NOTE: None of the following is or should be considered tax advice. Rather this blog post is merely general information about some tax consequences in general divorce proceedings. If you have any questions regarding taxes in your specific situation, you should talk to a CPA or other professional tax advisor.
Initiating the divorce process in Oregon can feel overwhelming. As you cope with the emotional aspects of ending your marriage, you must also make several critical decisions and engage in negotiations to ensure you begin the next phase of your life from a position of strength and stability. One of the primary considerations during your divorce is determining whether spousal support is necessary and, if so, which type of support the court will put in place. It is natural to have questions about spousal support, so enlist the guidance of an experienced and trusted Portland divorce attorney for more information. In the meantime, below is a brief overview of how spousal support works in Oregon and some of the implications these payments may have on your financial future.
The Goal of Spousal Support in Oregon
Spousal support, also known as alimony, is intended to ensure both spouses have the financial means to adjust to their separate lives after the marriage ends. Not all divorces result in a spousal support award, but those in which there is a substantial difference in income or earning potential often prompt the court to issue a spousal support order. The court may determine that one spouse must make payments for a limited amount of time, or it could require ongoing support with no defined end. When determining the terms of a spousal support order, the court considers several factors, including the duration of the marriage, the standard of living enjoyed by the spouses during the marriage, the income and earning potential of each spouse, the age and health of both spouses, and other relevant information.
The Three Main Types of Spousal Support in Oregon
Oregon recognizes three types of spousal support: transitional support, compensatory support, and maintenance support. The court will explore several factors to determine which type of support best suits the divorcing couple’s needs.
In some divorces, one spouse may need financial help adjusting to their newly independent life. For instance, if one spouse puts their career on hold during the marriage to focus on maintaining the home or raising children, they may need financial help to attend training or education classes to reenter the workforce. In such instances, the court may order a transitional spousal support order that lasts for a set period of time. Once sufficient time has passed for the spouse to have completed the training or classes, the transitional spousal support payments will cease.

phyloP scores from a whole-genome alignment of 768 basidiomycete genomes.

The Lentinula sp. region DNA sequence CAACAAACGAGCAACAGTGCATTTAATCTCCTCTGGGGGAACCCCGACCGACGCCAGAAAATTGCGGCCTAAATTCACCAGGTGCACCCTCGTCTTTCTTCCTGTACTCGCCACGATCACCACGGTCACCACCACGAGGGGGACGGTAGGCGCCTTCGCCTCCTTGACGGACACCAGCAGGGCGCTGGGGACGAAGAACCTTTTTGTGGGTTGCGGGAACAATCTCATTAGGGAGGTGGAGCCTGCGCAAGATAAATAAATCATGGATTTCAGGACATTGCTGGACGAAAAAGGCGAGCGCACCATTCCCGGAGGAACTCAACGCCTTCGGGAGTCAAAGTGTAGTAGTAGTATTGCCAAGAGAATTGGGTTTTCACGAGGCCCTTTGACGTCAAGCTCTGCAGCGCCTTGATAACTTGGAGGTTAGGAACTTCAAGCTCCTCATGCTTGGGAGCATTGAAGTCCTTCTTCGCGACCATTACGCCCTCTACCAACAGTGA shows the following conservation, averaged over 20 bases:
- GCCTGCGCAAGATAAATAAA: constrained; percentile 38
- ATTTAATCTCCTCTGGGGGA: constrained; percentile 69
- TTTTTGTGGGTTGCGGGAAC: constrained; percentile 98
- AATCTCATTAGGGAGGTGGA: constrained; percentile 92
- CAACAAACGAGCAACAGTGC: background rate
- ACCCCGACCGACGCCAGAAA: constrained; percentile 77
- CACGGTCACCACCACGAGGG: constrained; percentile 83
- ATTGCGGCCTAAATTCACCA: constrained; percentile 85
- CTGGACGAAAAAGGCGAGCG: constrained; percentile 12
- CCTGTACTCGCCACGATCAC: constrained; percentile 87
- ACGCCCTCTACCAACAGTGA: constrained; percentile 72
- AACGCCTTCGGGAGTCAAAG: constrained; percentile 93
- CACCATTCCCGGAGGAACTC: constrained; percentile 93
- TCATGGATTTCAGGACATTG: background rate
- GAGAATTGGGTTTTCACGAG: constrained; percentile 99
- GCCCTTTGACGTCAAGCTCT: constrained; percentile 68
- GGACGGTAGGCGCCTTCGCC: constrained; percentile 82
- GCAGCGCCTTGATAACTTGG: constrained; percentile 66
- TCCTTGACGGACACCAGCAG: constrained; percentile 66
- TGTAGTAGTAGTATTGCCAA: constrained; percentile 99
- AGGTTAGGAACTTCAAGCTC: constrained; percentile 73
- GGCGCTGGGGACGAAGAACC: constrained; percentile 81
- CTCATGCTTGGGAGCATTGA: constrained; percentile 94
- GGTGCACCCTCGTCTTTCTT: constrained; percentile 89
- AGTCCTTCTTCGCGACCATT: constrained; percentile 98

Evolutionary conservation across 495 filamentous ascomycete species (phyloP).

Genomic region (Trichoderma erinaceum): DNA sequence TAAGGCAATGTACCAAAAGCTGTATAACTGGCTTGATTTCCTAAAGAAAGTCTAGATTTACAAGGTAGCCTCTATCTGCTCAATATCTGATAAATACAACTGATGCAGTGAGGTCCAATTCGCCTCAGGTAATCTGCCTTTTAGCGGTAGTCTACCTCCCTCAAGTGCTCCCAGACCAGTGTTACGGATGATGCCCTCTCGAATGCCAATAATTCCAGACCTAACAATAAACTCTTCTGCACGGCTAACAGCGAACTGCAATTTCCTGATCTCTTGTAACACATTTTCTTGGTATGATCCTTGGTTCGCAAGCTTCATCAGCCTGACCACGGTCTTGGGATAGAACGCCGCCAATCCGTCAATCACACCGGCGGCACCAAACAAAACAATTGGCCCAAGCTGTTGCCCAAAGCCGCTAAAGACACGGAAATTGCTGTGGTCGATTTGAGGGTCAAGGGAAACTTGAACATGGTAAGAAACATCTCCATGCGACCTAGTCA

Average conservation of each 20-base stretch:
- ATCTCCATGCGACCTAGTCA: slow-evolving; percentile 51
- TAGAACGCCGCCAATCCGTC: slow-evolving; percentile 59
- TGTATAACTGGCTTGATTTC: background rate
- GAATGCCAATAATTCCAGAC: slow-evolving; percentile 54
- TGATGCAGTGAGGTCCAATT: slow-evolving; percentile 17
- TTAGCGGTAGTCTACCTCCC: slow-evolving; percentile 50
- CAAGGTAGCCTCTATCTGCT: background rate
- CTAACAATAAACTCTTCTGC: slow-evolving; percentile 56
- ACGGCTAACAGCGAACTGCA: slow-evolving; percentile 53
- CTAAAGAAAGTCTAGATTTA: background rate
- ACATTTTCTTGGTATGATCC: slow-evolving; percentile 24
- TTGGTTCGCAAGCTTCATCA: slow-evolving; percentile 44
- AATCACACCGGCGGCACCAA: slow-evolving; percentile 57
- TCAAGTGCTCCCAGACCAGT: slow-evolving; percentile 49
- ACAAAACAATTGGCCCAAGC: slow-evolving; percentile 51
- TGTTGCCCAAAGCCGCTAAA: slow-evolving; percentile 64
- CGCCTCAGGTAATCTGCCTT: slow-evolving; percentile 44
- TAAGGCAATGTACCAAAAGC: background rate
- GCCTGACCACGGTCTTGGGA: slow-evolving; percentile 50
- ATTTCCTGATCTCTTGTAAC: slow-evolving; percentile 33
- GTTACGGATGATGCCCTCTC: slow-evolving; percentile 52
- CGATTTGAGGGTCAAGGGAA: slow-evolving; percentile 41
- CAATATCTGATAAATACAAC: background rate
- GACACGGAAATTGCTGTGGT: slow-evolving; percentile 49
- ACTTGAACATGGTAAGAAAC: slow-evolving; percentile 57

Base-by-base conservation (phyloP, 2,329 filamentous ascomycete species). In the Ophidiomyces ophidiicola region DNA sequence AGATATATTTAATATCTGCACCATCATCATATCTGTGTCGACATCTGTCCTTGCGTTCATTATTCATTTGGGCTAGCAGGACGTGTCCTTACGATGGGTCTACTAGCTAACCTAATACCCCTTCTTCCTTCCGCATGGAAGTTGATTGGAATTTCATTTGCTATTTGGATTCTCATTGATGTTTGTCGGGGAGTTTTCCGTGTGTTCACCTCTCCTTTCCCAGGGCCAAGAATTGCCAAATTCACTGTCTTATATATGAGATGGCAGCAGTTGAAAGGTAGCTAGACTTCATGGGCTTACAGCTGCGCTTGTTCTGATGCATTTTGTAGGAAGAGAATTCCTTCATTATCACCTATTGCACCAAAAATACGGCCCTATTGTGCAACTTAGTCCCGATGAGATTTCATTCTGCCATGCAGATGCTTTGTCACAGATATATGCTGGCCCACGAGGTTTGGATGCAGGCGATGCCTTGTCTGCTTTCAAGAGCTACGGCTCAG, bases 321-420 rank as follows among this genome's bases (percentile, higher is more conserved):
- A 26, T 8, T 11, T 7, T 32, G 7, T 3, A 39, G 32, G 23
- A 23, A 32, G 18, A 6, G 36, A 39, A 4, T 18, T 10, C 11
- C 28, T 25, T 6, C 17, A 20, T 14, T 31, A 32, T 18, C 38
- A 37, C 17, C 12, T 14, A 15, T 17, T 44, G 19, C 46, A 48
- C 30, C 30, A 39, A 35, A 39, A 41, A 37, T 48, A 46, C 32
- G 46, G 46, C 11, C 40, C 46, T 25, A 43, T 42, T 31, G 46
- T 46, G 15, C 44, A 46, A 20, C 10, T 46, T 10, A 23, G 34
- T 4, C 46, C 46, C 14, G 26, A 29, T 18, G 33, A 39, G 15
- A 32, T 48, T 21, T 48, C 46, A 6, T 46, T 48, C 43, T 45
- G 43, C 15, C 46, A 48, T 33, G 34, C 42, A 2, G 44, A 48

Compensatory support is not used very often, but it is intended to compensate one spouse for their financial contribution to the other spouse during the marriage. For example, if one spouse helped to pay for the other spouse’s education or financially supported their partner through medical school or law school, the court may order the spouse who benefitted from this arrangement to pay compensatory support to the other party. Compensatory support often takes the form of a one-time payment, as it is simply the repayment for one spouse’s significant economic contributions to their partner’s career and financial future.
Maintenance support may be appropriate in divorces where there is a significant difference in the spouses’ earning capacities. The goal of maintenance support is to ensure both parties continue to enjoy a standard of living similar to the one they experienced during the marriage. In many cases, maintenance support remains ongoing with no set expiration date. Another example where maintenance support may be appropriate is if the health of one spouse prevents them from finding stable employment.
Tax Implications for Spousal Support in Oregon
Before the end of 2018, the party responsible for paying spousal support was able to take a tax deduction for these payments. However, when Congress passed a sweeping tax plan at the end of 2017, it made considerable changes to divorce settlements and spousal support issues. As of January 2019, any new court order that includes a spousal support provision prevents the party paying spousal support from deducting this amount on their returns. In addition, the party receiving spousal support does not have to claim the support payments as income on their tax returns. If done correctly, those seeking to modify a spousal support order that went into effect before 2019 will be able to maintain the tax consequences of paying and receiving support that existed in the original divorce judgment.
Your Divorce and Spousal Support Questions, Answered
Facing the end of your marriage is not easy. As you navigate the divorce process, consider working with a dedicated and understanding Portland divorce attorney to support you during this challenging time. Your attorney can answer your questions, address your concerns, and help you achieve your divorce goals. Together, you can take steps to ensure that you lay a stable foundation to enjoy during this next chapter of your life. Reach out to an experienced attorney today to get started.
Reach out to Kuzma Law, LLC, today at (503) 406-1787 to discuss your situation with a trusted Portland divorce attorney.